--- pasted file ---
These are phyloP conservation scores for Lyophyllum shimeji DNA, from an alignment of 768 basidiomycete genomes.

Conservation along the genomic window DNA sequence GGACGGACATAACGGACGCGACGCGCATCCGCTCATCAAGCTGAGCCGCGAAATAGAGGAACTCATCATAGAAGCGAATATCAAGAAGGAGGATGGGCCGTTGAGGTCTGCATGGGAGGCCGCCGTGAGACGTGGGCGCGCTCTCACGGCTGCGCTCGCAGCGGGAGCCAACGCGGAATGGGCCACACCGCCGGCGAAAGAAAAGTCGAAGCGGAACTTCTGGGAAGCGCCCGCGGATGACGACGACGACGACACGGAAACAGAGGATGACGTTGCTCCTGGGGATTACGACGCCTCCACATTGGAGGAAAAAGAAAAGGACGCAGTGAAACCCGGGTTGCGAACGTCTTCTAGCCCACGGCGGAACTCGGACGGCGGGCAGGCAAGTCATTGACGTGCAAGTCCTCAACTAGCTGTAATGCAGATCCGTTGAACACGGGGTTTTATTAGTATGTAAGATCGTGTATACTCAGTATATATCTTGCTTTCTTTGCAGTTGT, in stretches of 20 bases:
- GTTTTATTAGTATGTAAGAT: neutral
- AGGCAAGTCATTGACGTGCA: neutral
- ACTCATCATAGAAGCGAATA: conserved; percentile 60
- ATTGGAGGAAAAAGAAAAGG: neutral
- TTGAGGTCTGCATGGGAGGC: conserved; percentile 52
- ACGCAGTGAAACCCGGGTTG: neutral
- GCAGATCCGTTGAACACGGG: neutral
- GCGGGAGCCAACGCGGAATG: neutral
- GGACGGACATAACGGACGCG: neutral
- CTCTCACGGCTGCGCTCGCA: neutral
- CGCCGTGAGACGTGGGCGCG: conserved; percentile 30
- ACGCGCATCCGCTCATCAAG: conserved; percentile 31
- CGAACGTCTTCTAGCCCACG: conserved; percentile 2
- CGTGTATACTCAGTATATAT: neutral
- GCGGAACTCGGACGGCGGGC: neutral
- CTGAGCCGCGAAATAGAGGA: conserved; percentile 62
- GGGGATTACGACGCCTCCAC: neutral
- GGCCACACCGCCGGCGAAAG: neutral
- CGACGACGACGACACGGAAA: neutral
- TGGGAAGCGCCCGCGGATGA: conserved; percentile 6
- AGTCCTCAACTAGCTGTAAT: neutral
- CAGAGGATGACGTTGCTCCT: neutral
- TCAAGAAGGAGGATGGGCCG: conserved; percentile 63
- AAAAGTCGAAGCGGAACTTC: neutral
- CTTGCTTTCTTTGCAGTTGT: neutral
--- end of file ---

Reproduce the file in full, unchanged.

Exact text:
These are phyloP conservation scores for Lyophyllum shimeji DNA, from an alignment of 768 basidiomycete genomes.

Conservation along the genomic window DNA sequence GGACGGACATAACGGACGCGACGCGCATCCGCTCATCAAGCTGAGCCGCGAAATAGAGGAACTCATCATAGAAGCGAATATCAAGAAGGAGGATGGGCCGTTGAGGTCTGCATGGGAGGCCGCCGTGAGACGTGGGCGCGCTCTCACGGCTGCGCTCGCAGCGGGAGCCAACGCGGAATGGGCCACACCGCCGGCGAAAGAAAAGTCGAAGCGGAACTTCTGGGAAGCGCCCGCGGATGACGACGACGACGACACGGAAACAGAGGATGACGTTGCTCCTGGGGATTACGACGCCTCCACATTGGAGGAAAAAGAAAAGGACGCAGTGAAACCCGGGTTGCGAACGTCTTCTAGCCCACGGCGGAACTCGGACGGCGGGCAGGCAAGTCATTGACGTGCAAGTCCTCAACTAGCTGTAATGCAGATCCGTTGAACACGGGGTTTTATTAGTATGTAAGATCGTGTATACTCAGTATATATCTTGCTTTCTTTGCAGTTGT, in stretches of 20 bases:
- GTTTTATTAGTATGTAAGAT: neutral
- AGGCAAGTCATTGACGTGCA: neutral
- ACTCATCATAGAAGCGAATA: conserved; percentile 60
- ATTGGAGGAAAAAGAAAAGG: neutral
- TTGAGGTCTGCATGGGAGGC: conserved; percentile 52
- ACGCAGTGAAACCCGGGTTG: neutral
- GCAGATCCGTTGAACACGGG: neutral
- GCGGGAGCCAACGCGGAATG: neutral
- GGACGGACATAACGGACGCG: neutral
- CTCTCACGGCTGCGCTCGCA: neutral
- CGCCGTGAGACGTGGGCGCG: conserved; percentile 30
- ACGCGCATCCGCTCATCAAG: conserved; percentile 31
- CGAACGTCTTCTAGCCCACG: conserved; percentile 2
- CGTGTATACTCAGTATATAT: neutral
- GCGGAACTCGGACGGCGGGC: neutral
- CTGAGCCGCGAAATAGAGGA: conserved; percentile 62
- GGGGATTACGACGCCTCCAC: neutral
- GGCCACACCGCCGGCGAAAG: neutral
- CGACGACGACGACACGGAAA: neutral
- TGGGAAGCGCCCGCGGATGA: conserved; percentile 6
- AGTCCTCAACTAGCTGTAAT: neutral
- CAGAGGATGACGTTGCTCCT: neutral
- TCAAGAAGGAGGATGGGCCG: conserved; percentile 63
- AAAAGTCGAAGCGGAACTTC: neutral
- CTTGCTTTCTTTGCAGTTGT: neutral